Justified by Faith: Paul and Baptism (Baptism in Depth)

Guido Reni, The Baptism of Christ (1623)

The Baptism of Christ (1623), by Guido Reni.

Part of a series on Baptism in Depth.

A few days ago, I had a startling realization about St. Paul.

I’ve always been frustrated by Paul’s lack of emphasis on Baptism. If Baptism is what saves us (1 Peter 3:21), why does Paul so seldom mention it in conjunction with salvation? Reformed Protestants are quick to point out that according to Paul, we are saved “by grace through faith … not because of works” (Ephesians 2:8–10) — and Baptism, according to them, is a “work”; and they stand on this to the exclusion of all other Scripture, even the words of Jesus Himself, demonstrating the necessity of Baptism (Mark 16:16, John 3:5). Many times I’ve had niggling doubts: What if the Protestants are right about Paul — about “salvation by faith alone” (sola fide)? What if the critics are right about Paul, that he teaches a different message than Jesus?

But then the other day, it hit me like a Roman chariot:

Paul takes for granted that all of his readers have already been baptized.

de la Tour, St. Paul (1620)

St. Paul (1620), by Georges de la Tour.

Of course! Just as Jesus exhorted us to believe and be baptized, believing and being baptized formed two inseparable halves of the same thought and action for the earliest Christians. In the Acts of the Apostles, Baptism immediately followed a believer coming to faith in Christ in every single case of conversion, as I showed yesterday. Believing and being baptized were so inextricably connected in the apostolic mind that one even came to imply the other. The idea that a believer could come to believe in Christ and not be baptized was unthinkable.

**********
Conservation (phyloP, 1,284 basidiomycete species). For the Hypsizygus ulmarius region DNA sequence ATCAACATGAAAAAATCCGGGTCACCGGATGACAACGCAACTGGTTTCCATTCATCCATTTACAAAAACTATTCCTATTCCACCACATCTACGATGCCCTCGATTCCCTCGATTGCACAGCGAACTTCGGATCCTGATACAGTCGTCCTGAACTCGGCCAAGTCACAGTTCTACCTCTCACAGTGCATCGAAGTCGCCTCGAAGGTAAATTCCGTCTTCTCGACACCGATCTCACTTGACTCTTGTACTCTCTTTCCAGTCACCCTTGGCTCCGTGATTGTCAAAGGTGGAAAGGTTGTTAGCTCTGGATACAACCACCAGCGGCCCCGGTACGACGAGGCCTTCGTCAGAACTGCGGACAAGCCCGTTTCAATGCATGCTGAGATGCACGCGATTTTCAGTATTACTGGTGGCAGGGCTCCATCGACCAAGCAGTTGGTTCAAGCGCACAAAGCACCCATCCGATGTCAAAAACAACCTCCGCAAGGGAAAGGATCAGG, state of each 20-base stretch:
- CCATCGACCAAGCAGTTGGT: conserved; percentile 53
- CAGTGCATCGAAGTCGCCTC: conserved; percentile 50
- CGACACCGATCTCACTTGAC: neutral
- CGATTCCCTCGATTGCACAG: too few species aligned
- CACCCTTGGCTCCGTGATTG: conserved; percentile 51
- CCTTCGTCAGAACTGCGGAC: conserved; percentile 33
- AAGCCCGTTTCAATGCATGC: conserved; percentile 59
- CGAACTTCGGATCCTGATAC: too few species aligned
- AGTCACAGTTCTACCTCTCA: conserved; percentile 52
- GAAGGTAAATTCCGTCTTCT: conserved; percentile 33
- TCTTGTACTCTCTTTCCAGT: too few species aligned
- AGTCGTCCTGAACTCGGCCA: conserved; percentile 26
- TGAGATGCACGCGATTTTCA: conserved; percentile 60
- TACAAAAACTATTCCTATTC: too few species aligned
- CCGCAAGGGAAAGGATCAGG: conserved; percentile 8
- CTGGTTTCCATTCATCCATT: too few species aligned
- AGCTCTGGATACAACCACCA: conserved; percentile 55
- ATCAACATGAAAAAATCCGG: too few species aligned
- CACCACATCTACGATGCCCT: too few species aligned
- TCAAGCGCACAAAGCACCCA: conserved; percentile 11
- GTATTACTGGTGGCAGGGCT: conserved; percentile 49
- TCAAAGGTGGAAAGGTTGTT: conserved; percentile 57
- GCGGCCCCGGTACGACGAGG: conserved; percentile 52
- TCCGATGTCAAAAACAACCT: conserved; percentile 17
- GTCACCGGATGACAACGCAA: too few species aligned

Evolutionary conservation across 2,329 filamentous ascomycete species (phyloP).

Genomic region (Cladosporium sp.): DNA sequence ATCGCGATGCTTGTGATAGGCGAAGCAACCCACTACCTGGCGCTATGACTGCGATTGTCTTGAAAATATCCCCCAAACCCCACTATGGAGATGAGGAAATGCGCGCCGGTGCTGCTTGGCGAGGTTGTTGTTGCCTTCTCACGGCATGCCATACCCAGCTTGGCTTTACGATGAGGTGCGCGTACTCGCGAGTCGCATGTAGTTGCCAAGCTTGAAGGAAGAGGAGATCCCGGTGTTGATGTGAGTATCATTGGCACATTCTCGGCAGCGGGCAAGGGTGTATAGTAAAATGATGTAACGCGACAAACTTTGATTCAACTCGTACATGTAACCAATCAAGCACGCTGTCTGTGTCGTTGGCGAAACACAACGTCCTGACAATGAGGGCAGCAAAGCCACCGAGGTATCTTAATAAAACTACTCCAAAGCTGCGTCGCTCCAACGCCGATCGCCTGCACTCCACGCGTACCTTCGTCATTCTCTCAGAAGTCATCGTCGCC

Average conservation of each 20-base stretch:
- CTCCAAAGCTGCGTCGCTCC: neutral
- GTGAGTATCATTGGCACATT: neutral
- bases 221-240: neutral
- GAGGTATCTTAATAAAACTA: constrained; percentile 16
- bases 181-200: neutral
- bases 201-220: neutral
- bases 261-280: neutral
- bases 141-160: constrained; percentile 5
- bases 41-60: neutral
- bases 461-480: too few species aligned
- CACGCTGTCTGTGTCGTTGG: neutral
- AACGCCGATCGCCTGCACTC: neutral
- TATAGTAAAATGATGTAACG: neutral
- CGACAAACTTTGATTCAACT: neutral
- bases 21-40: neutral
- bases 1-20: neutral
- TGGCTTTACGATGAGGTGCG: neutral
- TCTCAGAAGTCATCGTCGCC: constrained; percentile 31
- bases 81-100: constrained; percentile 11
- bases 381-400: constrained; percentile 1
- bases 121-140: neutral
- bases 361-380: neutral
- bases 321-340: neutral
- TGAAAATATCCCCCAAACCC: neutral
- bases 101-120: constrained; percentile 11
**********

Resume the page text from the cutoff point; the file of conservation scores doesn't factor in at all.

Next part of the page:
Each of Paul’s letters presume a Christian audience. They are not evangelistic in nature, but written rather to existing Christian communities to counsel, instruct, and correct. Therefore Paul assumes that all of his recipients are baptized Christians:

But now that faith has come, we are no longer under a custodian; for in Christ Jesus you are all sons of God, through faith. For as many of you as were baptized into Christ have put on Christ. (Galatians 3:25–27)

Do you not know that all of us who have been baptized into Christ Jesus were baptized into his death? We were buried therefore with him by baptism into death, so that as Christ was raised from the dead by the glory of the Father, we too might walk in newness of life. (Romans 6:3–4)

Rembrandt , The Baptism of the Eunuch (1626)

The Baptism of the Eunuch (1626), by Rembrandt.

For St. Paul, just as for St. Luke in the Book of Acts, believing and being baptized were inextricably connected. Just as being baptized implied that one had come to believe, believing entailed that one had been baptized.

And so it is only with this crucial context that Paul’s declarations regarding salvation by faith can be properly understood: